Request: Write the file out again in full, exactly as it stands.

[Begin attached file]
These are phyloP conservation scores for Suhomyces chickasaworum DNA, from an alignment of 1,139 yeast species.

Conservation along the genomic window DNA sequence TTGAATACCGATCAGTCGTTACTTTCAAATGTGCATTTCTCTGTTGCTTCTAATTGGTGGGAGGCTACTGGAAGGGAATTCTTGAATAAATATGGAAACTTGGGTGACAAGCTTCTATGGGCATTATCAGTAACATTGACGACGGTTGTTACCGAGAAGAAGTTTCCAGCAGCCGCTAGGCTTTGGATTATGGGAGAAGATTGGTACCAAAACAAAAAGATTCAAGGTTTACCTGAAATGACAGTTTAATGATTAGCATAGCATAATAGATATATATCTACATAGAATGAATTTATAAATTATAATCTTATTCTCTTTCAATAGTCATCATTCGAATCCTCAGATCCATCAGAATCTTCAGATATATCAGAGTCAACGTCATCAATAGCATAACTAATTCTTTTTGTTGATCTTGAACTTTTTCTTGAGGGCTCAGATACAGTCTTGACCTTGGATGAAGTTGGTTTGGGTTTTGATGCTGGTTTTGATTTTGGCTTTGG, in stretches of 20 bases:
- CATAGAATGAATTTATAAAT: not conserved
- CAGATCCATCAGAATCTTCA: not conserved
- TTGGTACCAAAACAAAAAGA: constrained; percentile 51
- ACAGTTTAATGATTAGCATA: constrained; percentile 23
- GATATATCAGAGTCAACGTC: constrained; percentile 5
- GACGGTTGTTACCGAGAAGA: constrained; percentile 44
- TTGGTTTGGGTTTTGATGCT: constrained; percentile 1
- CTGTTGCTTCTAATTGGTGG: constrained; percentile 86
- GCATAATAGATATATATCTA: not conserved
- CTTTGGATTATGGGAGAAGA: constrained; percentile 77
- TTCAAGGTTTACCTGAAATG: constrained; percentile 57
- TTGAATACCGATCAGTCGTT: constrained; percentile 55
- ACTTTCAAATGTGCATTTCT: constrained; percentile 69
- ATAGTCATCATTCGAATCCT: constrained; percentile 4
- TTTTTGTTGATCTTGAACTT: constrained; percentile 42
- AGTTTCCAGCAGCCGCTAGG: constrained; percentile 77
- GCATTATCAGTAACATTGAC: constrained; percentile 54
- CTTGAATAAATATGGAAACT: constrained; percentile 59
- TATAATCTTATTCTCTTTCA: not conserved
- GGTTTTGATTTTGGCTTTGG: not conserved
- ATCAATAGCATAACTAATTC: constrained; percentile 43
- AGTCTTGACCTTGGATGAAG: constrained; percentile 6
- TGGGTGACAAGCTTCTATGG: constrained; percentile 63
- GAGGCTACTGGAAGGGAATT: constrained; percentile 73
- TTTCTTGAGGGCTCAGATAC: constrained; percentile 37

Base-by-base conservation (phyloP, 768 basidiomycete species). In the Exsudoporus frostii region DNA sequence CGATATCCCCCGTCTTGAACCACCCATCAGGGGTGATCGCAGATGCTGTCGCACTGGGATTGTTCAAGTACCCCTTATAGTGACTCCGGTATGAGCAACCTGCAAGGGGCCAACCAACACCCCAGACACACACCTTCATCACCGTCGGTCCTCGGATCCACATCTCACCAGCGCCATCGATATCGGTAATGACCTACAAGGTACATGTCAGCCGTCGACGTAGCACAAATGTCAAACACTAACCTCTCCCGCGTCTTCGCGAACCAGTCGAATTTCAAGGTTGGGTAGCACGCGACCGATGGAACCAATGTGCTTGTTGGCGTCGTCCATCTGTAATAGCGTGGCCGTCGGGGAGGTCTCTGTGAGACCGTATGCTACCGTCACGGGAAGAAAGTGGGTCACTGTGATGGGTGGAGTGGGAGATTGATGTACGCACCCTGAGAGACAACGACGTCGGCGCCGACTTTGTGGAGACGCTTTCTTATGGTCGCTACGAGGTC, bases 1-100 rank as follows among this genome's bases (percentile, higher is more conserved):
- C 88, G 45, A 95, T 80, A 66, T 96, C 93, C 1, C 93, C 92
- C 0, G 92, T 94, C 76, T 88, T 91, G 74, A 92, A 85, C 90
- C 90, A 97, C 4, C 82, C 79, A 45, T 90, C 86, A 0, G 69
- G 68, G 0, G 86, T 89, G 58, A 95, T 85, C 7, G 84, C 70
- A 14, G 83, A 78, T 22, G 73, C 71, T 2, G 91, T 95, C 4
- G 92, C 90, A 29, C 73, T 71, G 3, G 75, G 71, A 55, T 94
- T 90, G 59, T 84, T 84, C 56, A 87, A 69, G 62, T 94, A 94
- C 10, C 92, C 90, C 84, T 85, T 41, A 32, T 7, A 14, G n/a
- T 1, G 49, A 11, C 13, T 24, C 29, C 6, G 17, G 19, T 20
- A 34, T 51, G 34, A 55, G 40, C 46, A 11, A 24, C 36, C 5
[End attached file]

These are phyloP conservation scores for Suhomyces chickasaworum DNA, from an alignment of 1,139 yeast species.

Conservation along the genomic window DNA sequence TTGAATACCGATCAGTCGTTACTTTCAAATGTGCATTTCTCTGTTGCTTCTAATTGGTGGGAGGCTACTGGAAGGGAATTCTTGAATAAATATGGAAACTTGGGTGACAAGCTTCTATGGGCATTATCAGTAACATTGACGACGGTTGTTACCGAGAAGAAGTTTCCAGCAGCCGCTAGGCTTTGGATTATGGGAGAAGATTGGTACCAAAACAAAAAGATTCAAGGTTTACCTGAAATGACAGTTTAATGATTAGCATAGCATAATAGATATATATCTACATAGAATGAATTTATAAATTATAATCTTATTCTCTTTCAATAGTCATCATTCGAATCCTCAGATCCATCAGAATCTTCAGATATATCAGAGTCAACGTCATCAATAGCATAACTAATTCTTTTTGTTGATCTTGAACTTTTTCTTGAGGGCTCAGATACAGTCTTGACCTTGGATGAAGTTGGTTTGGGTTTTGATGCTGGTTTTGATTTTGGCTTTGG, in stretches of 20 bases:
- CATAGAATGAATTTATAAAT: not conserved
- CAGATCCATCAGAATCTTCA: not conserved
- TTGGTACCAAAACAAAAAGA: constrained; percentile 51
- ACAGTTTAATGATTAGCATA: constrained; percentile 23
- GATATATCAGAGTCAACGTC: constrained; percentile 5
- GACGGTTGTTACCGAGAAGA: constrained; percentile 44
- TTGGTTTGGGTTTTGATGCT: constrained; percentile 1
- CTGTTGCTTCTAATTGGTGG: constrained; percentile 86
- GCATAATAGATATATATCTA: not conserved
- CTTTGGATTATGGGAGAAGA: constrained; percentile 77
- TTCAAGGTTTACCTGAAATG: constrained; percentile 57
- TTGAATACCGATCAGTCGTT: constrained; percentile 55
- ACTTTCAAATGTGCATTTCT: constrained; percentile 69
- ATAGTCATCATTCGAATCCT: constrained; percentile 4
- TTTTTGTTGATCTTGAACTT: constrained; percentile 42
- AGTTTCCAGCAGCCGCTAGG: constrained; percentile 77
- GCATTATCAGTAACATTGAC: constrained; percentile 54
- CTTGAATAAATATGGAAACT: constrained; percentile 59
- TATAATCTTATTCTCTTTCA: not conserved
- GGTTTTGATTTTGGCTTTGG: not conserved
- ATCAATAGCATAACTAATTC: constrained; percentile 43
- AGTCTTGACCTTGGATGAAG: constrained; percentile 6
- TGGGTGACAAGCTTCTATGG: constrained; percentile 63
- GAGGCTACTGGAAGGGAATT: constrained; percentile 73
- TTTCTTGAGGGCTCAGATAC: constrained; percentile 37

Base-by-base conservation (phyloP, 768 basidiomycete species). In the Exsudoporus frostii region DNA sequence CGATATCCCCCGTCTTGAACCACCCATCAGGGGTGATCGCAGATGCTGTCGCACTGGGATTGTTCAAGTACCCCTTATAGTGACTCCGGTATGAGCAACCTGCAAGGGGCCAACCAACACCCCAGACACACACCTTCATCACCGTCGGTCCTCGGATCCACATCTCACCAGCGCCATCGATATCGGTAATGACCTACAAGGTACATGTCAGCCGTCGACGTAGCACAAATGTCAAACACTAACCTCTCCCGCGTCTTCGCGAACCAGTCGAATTTCAAGGTTGGGTAGCACGCGACCGATGGAACCAATGTGCTTGTTGGCGTCGTCCATCTGTAATAGCGTGGCCGTCGGGGAGGTCTCTGTGAGACCGTATGCTACCGTCACGGGAAGAAAGTGGGTCACTGTGATGGGTGGAGTGGGAGATTGATGTACGCACCCTGAGAGACAACGACGTCGGCGCCGACTTTGTGGAGACGCTTTCTTATGGTCGCTACGAGGTC, bases 1-100 rank as follows among this genome's bases (percentile, higher is more conserved):
- C 88, G 45, A 95, T 80, A 66, T 96, C 93, C 1, C 93, C 92
- C 0, G 92, T 94, C 76, T 88, T 91, G 74, A 92, A 85, C 90
- C 90, A 97, C 4, C 82, C 79, A 45, T 90, C 86, A 0, G 69
- G 68, G 0, G 86, T 89, G 58, A 95, T 85, C 7, G 84, C 70
- A 14, G 83, A 78, T 22, G 73, C 71, T 2, G 91, T 95, C 4
- G 92, C 90, A 29, C 73, T 71, G 3, G 75, G 71, A 55, T 94
- T 90, G 59, T 84, T 84, C 56, A 87, A 69, G 62, T 94, A 94
- C 10, C 92, C 90, C 84, T 85, T 41, A 32, T 7, A 14, G n/a
- T 1, G 49, A 11, C 13, T 24, C 29, C 6, G 17, G 19, T 20
- A 34, T 51, G 34, A 55, G 40, C 46, A 11, A 24, C 36, C 5